Customers at a hotel in Folkestone (England) could have inhaled asbestos fibers and dust at the time of renovation work, according to a recent report.
It took place during the transformation of the Pavilion wing of Britannia Grand Burstin Hotel in Folkestone Harbour between Feb 2010 and July 2010.
While the renovation work on the wing was being performed, Britannia Grand’ restaurant was open – even though its bosses were aware of the fact that potentially deadly asbestos material was present in the work site.
The hotel was issued a fine of £160,000 after it admitted guilty to the charges of violating safety regulations intended to reduce the risk of public being exposed to toxic dust and fibres of asbestos. In the United Kingdom, Britannia owns 35 hotels.
A Canterbury Crown Court Judge criticized the hotel for breaking the authorized procedure of hiring licensed firms for removing the cancer-causing material. Instead, the hotel used its own in-house employees who were not at all experienced in the job. None of those staff members had been given any specialist training either for recognizing the threat.
Judge Hon. Simon James presided over the case. He was told that prior to the beginning of the work, the hotel had asked a report which indicated the chance of presence of asbestos material in the building. However, Britannia Grand failed to order for a detailed probe into the hazards before asking the work to begin on the building. The hotel was planning to build 53 additional bed rooms.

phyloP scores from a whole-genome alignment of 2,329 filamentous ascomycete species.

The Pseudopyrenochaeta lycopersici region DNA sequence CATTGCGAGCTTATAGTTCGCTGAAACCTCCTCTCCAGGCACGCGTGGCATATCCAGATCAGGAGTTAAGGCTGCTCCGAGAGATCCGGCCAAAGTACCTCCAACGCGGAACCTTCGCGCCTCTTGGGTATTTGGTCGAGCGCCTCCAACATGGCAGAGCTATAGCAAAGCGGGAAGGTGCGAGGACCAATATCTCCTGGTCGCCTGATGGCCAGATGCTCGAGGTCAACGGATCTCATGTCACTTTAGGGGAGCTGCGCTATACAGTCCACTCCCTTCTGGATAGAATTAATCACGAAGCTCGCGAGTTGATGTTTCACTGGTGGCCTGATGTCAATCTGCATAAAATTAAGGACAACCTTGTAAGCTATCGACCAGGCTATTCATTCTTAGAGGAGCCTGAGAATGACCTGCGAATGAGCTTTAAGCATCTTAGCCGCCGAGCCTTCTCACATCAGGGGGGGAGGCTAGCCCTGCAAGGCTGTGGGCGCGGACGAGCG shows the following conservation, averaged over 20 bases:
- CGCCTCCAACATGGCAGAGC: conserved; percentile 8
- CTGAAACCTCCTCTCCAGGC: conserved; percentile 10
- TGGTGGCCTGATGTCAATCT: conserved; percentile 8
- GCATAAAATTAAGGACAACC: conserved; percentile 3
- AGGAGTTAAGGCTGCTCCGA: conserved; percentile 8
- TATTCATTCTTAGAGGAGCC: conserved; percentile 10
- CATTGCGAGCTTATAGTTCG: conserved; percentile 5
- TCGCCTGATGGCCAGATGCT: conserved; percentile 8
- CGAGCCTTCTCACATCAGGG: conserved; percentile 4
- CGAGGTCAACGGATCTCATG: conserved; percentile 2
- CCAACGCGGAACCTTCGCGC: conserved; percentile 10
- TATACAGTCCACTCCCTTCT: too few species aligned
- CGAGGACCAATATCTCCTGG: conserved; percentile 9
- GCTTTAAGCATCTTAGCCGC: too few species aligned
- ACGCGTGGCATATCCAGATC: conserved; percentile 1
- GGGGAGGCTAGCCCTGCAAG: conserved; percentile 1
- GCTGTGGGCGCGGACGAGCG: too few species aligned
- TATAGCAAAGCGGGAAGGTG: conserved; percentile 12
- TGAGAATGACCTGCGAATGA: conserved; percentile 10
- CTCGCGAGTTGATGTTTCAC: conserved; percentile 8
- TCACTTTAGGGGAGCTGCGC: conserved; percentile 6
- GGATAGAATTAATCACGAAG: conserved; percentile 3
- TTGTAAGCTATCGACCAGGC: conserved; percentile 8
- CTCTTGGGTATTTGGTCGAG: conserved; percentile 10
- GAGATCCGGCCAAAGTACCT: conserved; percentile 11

It was just a few weeks later that the dangerous material was found and specialists were brought in for dealing with the risk. But, by then, diners and workers had been exposed to and possibly inhaled dangerous particles of asbestos.
Mark Balysz, with the Health & Safety Executive (HSE), informed the court that the prosecution was after a probe and potential asbestos exposure to the hotel customers and staff.
“All through the construction job, the restaurant that situates on the ground floor was opened and this means the lobby was shared by the construction workers and guests,” Balysz said.
Balysz said that asbestos-linked diseases topped in year 2010 – with 2300 cases. “And most of them were fatal,” Balsyz said.
“Inhaling asbestos dust and fibres can cause severe damage to the human lungs and it could cause cancer as well. Asbestos-related cancer has no cure,” he said.